I’ve recently been updating firmware on some development and testing storage and found that the HP P2000 storage array firmware update TS251R004 and above enable the HP P2000 G3 FC enable T10 compliance for the hardware.
To quote VMware’s documentation on their VAAI implementation specific to T10 compliance:
The second required component can be referred to as a VAAI plug-in specific to the VAAI filter. It implements vendor-specific VAAI functions such as ATS, XCOPY and WRITE_SAME. There were different implementations of the VAAI block primitives in vSphere 4.1, but all of the primitives in vSphere 5.0 have been ratified by T10, so any array that is T10 compliant should be able to use VAAI.
This means that you no longer need to be running the HP P2000 VAAI plugin software directly on ESXi hosts. In fact, HP recommend you uninstall and remove the plugin software before you upgrade the firmware on these arrays, otherwise you could suffer from performance degradation and possible loss of access to datastores.
My process was to first of all login to all hosts and check for the presence of the VAAI plugin.
- SSH into host as root, run find / -name hp_vaaip_p2000
- Ensure that nothing comes up with the find command, if it does (you see something like this output: /usr/lib/vmware/vmkmod/hp_vaaip_p2000), then you should use this HP document to ensure it is removed correctly: https://h20566.www2.hpe.com/hpsc/doc/public/display?sp4ts.oid=4118559&docId=mmr_kc-0123414&docLocale=en_US – this will involve some setting changes, and removing claim rules as well as removal of the HP P2000 VAAI VIB itself.
- After verifying nothing came up, check other hosts, and once happy all hosts are clear of the plugin, upgrade the firmware for the P2000 system.
- Ideally reboot ESXi hosts after the firmware update and ensure access to datastores is still there. Check the hardware acceleration status of datastores – they should show up as “Supported”.
Setting up a new HP P2000 G3 FC MSA with dual controllers over the last couple of days for a small staging environment, I ran into issues from the word go. The device in question was loaded with 24 SFF disks and two Controllers (Controller A and B).
On the very first boot we noticed a fault (amber) LED on the front panel. Inspecting the back of the unit, I noticed that Controller A and B were both still flashing their green “FRU OK” LEDs, (which according to the manual means that the controllers were still booting up), even after waiting a number of hours. On Controller A, I could see a blinking amber “Fault/Service Required” LED. Following through the troubleshooting steps in the manuals lead nowhere as the end synopsis was to check the event logs. Even the Web interface was acting up – I could not see the controller’s listed, could not see any disks and the event logs were completely empty. Obviously there was a larger issue at hand preventing the MSA and even the Web interface from functioning properly. To further confuse matters, after shutting down and restarting the device, controller B starting blinking the amber LED instead of A this time, both still stuck in their “Booting up” state. Refer to the linked LED diagram below and you’ll see that the LED flashing green is labelled as 6, and the amber blinking LED is the one labelled as 7 on the top controller in the diagram.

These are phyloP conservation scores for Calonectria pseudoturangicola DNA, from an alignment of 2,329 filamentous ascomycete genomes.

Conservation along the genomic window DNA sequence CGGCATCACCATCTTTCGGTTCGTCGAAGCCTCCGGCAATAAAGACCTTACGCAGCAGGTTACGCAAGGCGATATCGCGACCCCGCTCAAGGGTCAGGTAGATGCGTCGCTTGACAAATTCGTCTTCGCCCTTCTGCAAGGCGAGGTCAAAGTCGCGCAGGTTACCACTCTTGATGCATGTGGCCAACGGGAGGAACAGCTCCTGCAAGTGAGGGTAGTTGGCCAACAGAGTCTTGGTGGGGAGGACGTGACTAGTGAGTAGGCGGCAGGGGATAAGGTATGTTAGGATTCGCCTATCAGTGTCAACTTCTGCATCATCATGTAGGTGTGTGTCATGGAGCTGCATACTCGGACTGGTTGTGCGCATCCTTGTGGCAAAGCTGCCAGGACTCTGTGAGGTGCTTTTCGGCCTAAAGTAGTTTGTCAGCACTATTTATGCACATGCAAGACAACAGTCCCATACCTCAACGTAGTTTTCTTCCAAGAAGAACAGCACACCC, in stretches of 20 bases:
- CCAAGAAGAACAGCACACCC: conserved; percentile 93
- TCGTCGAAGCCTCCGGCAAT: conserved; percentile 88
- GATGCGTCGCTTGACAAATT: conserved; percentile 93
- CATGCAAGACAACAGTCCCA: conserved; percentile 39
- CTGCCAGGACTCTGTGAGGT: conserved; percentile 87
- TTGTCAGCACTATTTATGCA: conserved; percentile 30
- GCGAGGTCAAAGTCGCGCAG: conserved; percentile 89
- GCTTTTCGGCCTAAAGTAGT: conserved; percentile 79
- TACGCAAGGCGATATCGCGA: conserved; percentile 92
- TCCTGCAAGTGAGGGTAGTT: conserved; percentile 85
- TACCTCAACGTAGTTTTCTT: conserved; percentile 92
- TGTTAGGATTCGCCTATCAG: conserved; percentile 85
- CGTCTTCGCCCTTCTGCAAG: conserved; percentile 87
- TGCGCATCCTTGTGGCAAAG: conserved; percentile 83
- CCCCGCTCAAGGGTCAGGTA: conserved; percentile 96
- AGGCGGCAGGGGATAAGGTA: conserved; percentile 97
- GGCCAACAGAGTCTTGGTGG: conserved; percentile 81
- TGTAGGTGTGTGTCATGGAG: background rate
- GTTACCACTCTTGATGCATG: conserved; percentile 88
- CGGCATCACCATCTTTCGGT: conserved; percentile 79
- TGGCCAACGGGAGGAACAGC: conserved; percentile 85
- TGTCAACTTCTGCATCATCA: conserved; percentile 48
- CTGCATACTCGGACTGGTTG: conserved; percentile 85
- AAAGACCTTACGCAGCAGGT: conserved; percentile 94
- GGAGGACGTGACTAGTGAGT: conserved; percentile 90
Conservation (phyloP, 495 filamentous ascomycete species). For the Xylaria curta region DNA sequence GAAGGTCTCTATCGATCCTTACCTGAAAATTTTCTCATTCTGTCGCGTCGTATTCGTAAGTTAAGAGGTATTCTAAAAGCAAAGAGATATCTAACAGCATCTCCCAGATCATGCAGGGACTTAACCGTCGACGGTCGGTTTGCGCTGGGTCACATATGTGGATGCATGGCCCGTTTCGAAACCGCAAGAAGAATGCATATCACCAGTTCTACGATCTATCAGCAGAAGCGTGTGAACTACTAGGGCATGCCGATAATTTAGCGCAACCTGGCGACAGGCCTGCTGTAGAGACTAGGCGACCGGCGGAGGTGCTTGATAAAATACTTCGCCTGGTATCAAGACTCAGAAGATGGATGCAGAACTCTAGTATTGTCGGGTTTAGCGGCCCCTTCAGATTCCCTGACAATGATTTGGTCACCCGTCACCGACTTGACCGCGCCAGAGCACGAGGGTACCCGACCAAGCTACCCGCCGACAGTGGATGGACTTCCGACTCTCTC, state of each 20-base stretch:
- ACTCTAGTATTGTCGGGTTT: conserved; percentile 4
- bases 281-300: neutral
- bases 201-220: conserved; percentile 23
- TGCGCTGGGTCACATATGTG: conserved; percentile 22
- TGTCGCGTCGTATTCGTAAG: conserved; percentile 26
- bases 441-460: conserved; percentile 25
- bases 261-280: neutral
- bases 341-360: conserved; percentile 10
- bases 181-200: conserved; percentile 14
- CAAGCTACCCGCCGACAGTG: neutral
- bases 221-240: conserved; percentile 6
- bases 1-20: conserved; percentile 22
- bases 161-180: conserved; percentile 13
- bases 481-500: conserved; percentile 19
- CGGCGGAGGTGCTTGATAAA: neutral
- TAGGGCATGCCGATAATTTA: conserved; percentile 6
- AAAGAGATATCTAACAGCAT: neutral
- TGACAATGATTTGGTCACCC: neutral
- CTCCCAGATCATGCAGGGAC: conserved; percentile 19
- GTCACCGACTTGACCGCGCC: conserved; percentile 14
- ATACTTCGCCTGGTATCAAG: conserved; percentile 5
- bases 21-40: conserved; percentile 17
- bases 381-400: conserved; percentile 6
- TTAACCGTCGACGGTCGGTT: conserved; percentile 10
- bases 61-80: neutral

HP Official documentation
After powering the unit down completely, and then powering back up again, the MSA was still stuck in the same state. Powering down the unit once more, removing and reseating both controllers did not help either. Lastly, I powered it all off again, removed controller A completely, then powered up the device with just Controller B installed. Surprisingly the MSA booted up perfectly, and LED number 6 (FRU OK) went a nice solid green after a minute or so of booting up. No amber LEDs were to be seen. Good news then! Hot plugging controller A back in at this stage with the device powered on resulted in both controllers reporting a healthy status and all the disks and hardware being detected. A final test was done by powering off everything and powering it back up again as it should be from a cold start. Everything worked this time.
Here is a photo of the rear of the device once all was resolved showing the solid green FRU OK LEDs on both controllers.
Bit of an odd one, but it would seem that controllers together were preventing each other from starting up. Removing one then booting up with this seemed to solve the problem, and at the end of the day all hardware was indeed healthy. After this the 24 disks were assigned and carved up into some vdisks to be presented to our ESXi hosts!